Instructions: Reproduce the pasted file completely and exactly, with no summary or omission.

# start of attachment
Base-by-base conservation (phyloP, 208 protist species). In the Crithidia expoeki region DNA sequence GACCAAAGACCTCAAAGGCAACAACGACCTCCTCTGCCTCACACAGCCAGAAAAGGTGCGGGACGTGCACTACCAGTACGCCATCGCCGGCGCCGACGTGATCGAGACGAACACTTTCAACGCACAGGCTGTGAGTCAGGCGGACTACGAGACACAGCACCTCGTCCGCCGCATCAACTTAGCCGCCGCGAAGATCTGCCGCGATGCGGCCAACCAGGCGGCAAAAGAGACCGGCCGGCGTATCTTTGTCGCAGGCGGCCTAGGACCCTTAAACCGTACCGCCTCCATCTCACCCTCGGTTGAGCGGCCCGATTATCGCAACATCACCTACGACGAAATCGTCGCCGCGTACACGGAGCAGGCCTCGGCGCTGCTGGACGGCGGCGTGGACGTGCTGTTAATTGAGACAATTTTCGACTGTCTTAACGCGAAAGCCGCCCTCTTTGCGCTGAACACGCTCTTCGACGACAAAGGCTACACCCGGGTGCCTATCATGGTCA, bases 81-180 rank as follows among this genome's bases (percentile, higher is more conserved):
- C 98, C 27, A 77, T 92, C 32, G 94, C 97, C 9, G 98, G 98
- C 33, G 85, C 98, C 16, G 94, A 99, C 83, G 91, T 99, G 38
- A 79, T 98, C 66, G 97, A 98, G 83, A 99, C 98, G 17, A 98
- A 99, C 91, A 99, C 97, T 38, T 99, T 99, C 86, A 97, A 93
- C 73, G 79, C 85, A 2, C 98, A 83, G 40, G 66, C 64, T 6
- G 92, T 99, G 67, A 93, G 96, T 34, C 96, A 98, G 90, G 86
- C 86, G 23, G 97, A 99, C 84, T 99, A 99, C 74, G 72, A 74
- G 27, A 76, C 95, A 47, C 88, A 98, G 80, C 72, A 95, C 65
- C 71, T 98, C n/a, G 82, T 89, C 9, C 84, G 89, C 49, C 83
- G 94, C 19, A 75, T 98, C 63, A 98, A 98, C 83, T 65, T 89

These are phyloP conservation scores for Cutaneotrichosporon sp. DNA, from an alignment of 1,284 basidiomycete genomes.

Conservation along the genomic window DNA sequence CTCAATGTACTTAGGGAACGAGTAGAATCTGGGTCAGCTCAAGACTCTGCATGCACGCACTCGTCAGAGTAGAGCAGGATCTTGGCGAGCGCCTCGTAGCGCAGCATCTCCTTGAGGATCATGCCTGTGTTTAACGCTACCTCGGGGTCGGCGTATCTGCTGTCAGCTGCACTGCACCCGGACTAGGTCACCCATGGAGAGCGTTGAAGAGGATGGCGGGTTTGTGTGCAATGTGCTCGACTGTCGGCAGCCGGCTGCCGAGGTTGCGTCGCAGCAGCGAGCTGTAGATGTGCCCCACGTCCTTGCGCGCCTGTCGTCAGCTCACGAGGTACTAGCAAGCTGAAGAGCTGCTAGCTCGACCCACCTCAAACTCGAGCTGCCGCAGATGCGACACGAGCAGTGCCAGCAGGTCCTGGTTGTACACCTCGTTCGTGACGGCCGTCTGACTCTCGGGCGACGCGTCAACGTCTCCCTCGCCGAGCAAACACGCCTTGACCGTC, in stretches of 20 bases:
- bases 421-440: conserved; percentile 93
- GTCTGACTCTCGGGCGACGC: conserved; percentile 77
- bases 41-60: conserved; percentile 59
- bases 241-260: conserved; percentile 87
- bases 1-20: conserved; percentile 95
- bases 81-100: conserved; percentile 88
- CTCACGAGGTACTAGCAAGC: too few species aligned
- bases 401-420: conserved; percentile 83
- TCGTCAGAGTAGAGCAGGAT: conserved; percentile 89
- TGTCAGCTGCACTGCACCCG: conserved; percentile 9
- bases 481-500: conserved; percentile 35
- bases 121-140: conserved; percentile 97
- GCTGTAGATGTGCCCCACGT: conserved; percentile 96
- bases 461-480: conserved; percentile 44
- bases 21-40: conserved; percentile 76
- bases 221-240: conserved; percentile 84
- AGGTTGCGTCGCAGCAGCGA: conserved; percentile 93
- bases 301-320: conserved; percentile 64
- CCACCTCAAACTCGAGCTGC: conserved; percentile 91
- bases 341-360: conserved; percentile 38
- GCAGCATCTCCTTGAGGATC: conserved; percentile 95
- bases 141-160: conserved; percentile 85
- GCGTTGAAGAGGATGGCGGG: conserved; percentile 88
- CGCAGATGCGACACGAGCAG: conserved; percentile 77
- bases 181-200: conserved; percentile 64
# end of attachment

Base-by-base conservation (phyloP, 208 protist species). In the Crithidia expoeki region DNA sequence GACCAAAGACCTCAAAGGCAACAACGACCTCCTCTGCCTCACACAGCCAGAAAAGGTGCGGGACGTGCACTACCAGTACGCCATCGCCGGCGCCGACGTGATCGAGACGAACACTTTCAACGCACAGGCTGTGAGTCAGGCGGACTACGAGACACAGCACCTCGTCCGCCGCATCAACTTAGCCGCCGCGAAGATCTGCCGCGATGCGGCCAACCAGGCGGCAAAAGAGACCGGCCGGCGTATCTTTGTCGCAGGCGGCCTAGGACCCTTAAACCGTACCGCCTCCATCTCACCCTCGGTTGAGCGGCCCGATTATCGCAACATCACCTACGACGAAATCGTCGCCGCGTACACGGAGCAGGCCTCGGCGCTGCTGGACGGCGGCGTGGACGTGCTGTTAATTGAGACAATTTTCGACTGTCTTAACGCGAAAGCCGCCCTCTTTGCGCTGAACACGCTCTTCGACGACAAAGGCTACACCCGGGTGCCTATCATGGTCA, bases 81-180 rank as follows among this genome's bases (percentile, higher is more conserved):
- C 98, C 27, A 77, T 92, C 32, G 94, C 97, C 9, G 98, G 98
- C 33, G 85, C 98, C 16, G 94, A 99, C 83, G 91, T 99, G 38
- A 79, T 98, C 66, G 97, A 98, G 83, A 99, C 98, G 17, A 98
- A 99, C 91, A 99, C 97, T 38, T 99, T 99, C 86, A 97, A 93
- C 73, G 79, C 85, A 2, C 98, A 83, G 40, G 66, C 64, T 6
- G 92, T 99, G 67, A 93, G 96, T 34, C 96, A 98, G 90, G 86
- C 86, G 23, G 97, A 99, C 84, T 99, A 99, C 74, G 72, A 74
- G 27, A 76, C 95, A 47, C 88, A 98, G 80, C 72, A 95, C 65
- C 71, T 98, C n/a, G 82, T 89, C 9, C 84, G 89, C 49, C 83
- G 94, C 19, A 75, T 98, C 63, A 98, A 98, C 83, T 65, T 89

These are phyloP conservation scores for Cutaneotrichosporon sp. DNA, from an alignment of 1,284 basidiomycete genomes.

Conservation along the genomic window DNA sequence CTCAATGTACTTAGGGAACGAGTAGAATCTGGGTCAGCTCAAGACTCTGCATGCACGCACTCGTCAGAGTAGAGCAGGATCTTGGCGAGCGCCTCGTAGCGCAGCATCTCCTTGAGGATCATGCCTGTGTTTAACGCTACCTCGGGGTCGGCGTATCTGCTGTCAGCTGCACTGCACCCGGACTAGGTCACCCATGGAGAGCGTTGAAGAGGATGGCGGGTTTGTGTGCAATGTGCTCGACTGTCGGCAGCCGGCTGCCGAGGTTGCGTCGCAGCAGCGAGCTGTAGATGTGCCCCACGTCCTTGCGCGCCTGTCGTCAGCTCACGAGGTACTAGCAAGCTGAAGAGCTGCTAGCTCGACCCACCTCAAACTCGAGCTGCCGCAGATGCGACACGAGCAGTGCCAGCAGGTCCTGGTTGTACACCTCGTTCGTGACGGCCGTCTGACTCTCGGGCGACGCGTCAACGTCTCCCTCGCCGAGCAAACACGCCTTGACCGTC, in stretches of 20 bases:
- bases 421-440: conserved; percentile 93
- GTCTGACTCTCGGGCGACGC: conserved; percentile 77
- bases 41-60: conserved; percentile 59
- bases 241-260: conserved; percentile 87
- bases 1-20: conserved; percentile 95
- bases 81-100: conserved; percentile 88
- CTCACGAGGTACTAGCAAGC: too few species aligned
- bases 401-420: conserved; percentile 83
- TCGTCAGAGTAGAGCAGGAT: conserved; percentile 89
- TGTCAGCTGCACTGCACCCG: conserved; percentile 9
- bases 481-500: conserved; percentile 35
- bases 121-140: conserved; percentile 97
- GCTGTAGATGTGCCCCACGT: conserved; percentile 96
- bases 461-480: conserved; percentile 44
- bases 21-40: conserved; percentile 76
- bases 221-240: conserved; percentile 84
- AGGTTGCGTCGCAGCAGCGA: conserved; percentile 93
- bases 301-320: conserved; percentile 64
- CCACCTCAAACTCGAGCTGC: conserved; percentile 91
- bases 341-360: conserved; percentile 38
- GCAGCATCTCCTTGAGGATC: conserved; percentile 95
- bases 141-160: conserved; percentile 85
- GCGTTGAAGAGGATGGCGGG: conserved; percentile 88
- CGCAGATGCGACACGAGCAG: conserved; percentile 77
- bases 181-200: conserved; percentile 64